In my desperation, I actually checked the crotch of his pants. Soft. I dismounted my unconscious frat boy and stood back to survey the situation. To proceed or not to proceed?

Later on in the novel she jokes about it:

“Speaking of Greeks…did I ever tell you about the time I almost sexually assaulted a frat guy?” That got the laugh I was expecting, and I launched into the story of my pathetic attempt to seduce the useless Jeff. 

Now for the sake of experiment, let’s change the quote around by exchanging frat boy with sorority girl:

I dismounted my [sorority girl] and stood back to survey the situation. To proceed or not to proceed?

See the problem? Male or female, it is never okay to consider having sex with someone who is not able to consent. If she had gone through with it, it would have been considered rape. We focus so much on female rape victims all the time, that we forget that men are raped and sexually assaulted as well. I cannot get over this. Joke or not, it’s not something I can brush off.

Friends to lovers….not so much:

I loved Matt and Joss’ relationship as friends, but I couldn’t find a transition between friends and lovers. It just came right smack out of the blue. She suddenly just told the reader she had feelings for him beyond something sexual. They had been friends for a long time and logically it makes sense that they would love each other. But, that’s not what I’m referring to. What I feel was done poorly was the transition from loving each other as friends to slowly letting the reader know when the character fell in love. The author didn’t clue in the reader into the fact that Joss was starting to have more romantic feelings towards Matt. It just shot out of the text without any indication in the previous pages.

Oh Joss, Oh Matt: 

I’ve had my own version of the relationship crazies, but Joss has pulled that to a whole new level. I just can’t believe a smart heroine wouldn’t be more intelligent when it involves dating. I have no problem with one night stands, but at least be safe about who you’re sleeping with. You don’t know if that guy has some fucked up disease, without asking. If you don’t know him, how do you know if he isn’t some sort of fucking serial killer who has a “girls named Joss” fetish? I’m being insane. What else would you expect? But, seriously girls. Please be safe. Think about what kind of relationship you’re getting into before you act. Ask questions. Be logical. Be smart about date rape and nice strangers that hand you drinks.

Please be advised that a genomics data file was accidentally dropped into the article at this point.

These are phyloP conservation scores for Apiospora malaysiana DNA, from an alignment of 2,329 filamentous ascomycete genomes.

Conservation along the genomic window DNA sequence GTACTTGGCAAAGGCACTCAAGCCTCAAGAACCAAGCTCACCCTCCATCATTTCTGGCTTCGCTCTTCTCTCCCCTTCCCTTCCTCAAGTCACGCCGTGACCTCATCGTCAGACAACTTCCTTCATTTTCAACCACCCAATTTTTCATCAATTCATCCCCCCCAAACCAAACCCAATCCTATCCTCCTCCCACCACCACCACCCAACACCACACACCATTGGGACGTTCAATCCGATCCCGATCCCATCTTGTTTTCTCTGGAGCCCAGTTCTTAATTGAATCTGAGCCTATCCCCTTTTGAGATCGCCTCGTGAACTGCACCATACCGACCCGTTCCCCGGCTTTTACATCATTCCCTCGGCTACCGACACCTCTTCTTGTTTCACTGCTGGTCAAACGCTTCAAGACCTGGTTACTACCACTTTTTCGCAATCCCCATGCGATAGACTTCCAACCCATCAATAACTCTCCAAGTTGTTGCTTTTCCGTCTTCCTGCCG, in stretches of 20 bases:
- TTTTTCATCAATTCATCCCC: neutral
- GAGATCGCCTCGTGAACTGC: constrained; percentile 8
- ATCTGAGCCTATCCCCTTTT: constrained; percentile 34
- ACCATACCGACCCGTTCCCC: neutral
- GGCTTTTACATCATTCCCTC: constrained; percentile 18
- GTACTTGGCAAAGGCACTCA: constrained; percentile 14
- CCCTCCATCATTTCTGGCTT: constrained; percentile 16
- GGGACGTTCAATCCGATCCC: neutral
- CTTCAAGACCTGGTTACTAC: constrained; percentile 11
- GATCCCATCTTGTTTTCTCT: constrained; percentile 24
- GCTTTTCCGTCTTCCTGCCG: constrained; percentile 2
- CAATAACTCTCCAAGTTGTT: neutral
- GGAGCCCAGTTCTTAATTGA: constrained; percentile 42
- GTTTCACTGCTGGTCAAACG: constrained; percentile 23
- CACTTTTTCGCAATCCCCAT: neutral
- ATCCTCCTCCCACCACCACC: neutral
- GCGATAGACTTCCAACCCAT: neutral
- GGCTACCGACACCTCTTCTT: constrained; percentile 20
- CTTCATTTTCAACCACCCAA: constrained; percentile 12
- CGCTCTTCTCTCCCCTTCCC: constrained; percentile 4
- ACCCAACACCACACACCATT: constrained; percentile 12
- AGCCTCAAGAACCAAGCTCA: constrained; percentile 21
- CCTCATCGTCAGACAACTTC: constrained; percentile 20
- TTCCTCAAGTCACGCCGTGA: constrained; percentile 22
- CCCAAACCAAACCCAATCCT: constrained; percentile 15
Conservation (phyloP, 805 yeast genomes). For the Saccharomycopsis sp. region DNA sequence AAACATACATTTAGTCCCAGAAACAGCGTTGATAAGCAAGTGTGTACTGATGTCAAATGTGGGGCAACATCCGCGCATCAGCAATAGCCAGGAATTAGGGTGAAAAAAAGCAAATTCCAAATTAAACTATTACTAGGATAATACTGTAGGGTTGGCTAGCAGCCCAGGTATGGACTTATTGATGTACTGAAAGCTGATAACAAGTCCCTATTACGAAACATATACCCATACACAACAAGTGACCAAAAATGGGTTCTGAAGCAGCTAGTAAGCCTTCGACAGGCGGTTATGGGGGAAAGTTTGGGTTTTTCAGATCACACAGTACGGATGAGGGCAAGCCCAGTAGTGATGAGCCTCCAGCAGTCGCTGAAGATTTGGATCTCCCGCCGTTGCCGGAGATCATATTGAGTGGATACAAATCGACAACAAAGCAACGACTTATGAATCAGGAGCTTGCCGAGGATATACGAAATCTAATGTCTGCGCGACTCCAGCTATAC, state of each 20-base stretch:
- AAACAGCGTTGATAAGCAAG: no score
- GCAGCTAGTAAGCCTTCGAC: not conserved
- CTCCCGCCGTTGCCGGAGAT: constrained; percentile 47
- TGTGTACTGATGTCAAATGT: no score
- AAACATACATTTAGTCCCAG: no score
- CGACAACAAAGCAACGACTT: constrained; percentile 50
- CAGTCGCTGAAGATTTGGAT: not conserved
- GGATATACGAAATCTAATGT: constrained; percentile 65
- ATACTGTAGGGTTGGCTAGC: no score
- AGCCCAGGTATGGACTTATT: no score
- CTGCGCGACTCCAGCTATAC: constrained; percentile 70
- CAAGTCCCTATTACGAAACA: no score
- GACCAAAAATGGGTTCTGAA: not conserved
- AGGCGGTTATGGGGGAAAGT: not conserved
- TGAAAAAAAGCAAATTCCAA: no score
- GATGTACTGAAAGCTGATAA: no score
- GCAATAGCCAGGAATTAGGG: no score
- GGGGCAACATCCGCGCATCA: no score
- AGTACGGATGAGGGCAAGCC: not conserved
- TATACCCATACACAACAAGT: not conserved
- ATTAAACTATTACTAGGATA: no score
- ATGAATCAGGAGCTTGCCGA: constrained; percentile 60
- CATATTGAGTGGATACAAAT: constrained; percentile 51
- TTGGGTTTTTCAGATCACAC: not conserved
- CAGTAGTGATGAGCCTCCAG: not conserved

Plot or Character?

There didn’t seem to be any progression in the plot beyond the sorbet sex. Don’t misinterpret me, this book is not all about the sex. It’s far from that. Once Matt and Joss have defined their sorbet relationship the plot doesn’t seem to have an actual purpose. The sorbet sex happens whenever they break up with their special someone and it starts to become a pattern. Eventually, it’s nothing but predictable. You expect certain things. In fact, you know they will happen. The excitement drops dramatically after fifty percent. That is the point where you, as the reader, understand that this plot is more character than it is plot. It is not balanced between character and plot. Instead, it is mostly one and very little of the other. 

If it hadn’t been for the MC considering sexual assault, this book may have been a three star. I’m still raging about it. It involved a lot of wine and Doritos. Those two things always go together.

All the same, this was one of the fluffiest and cutest New Adult books I’ve ever read. I just wish there weren’t so many problems with this novel.

Thank you to Ballantine and Edelweiss for providing this title in exchange for an honest review.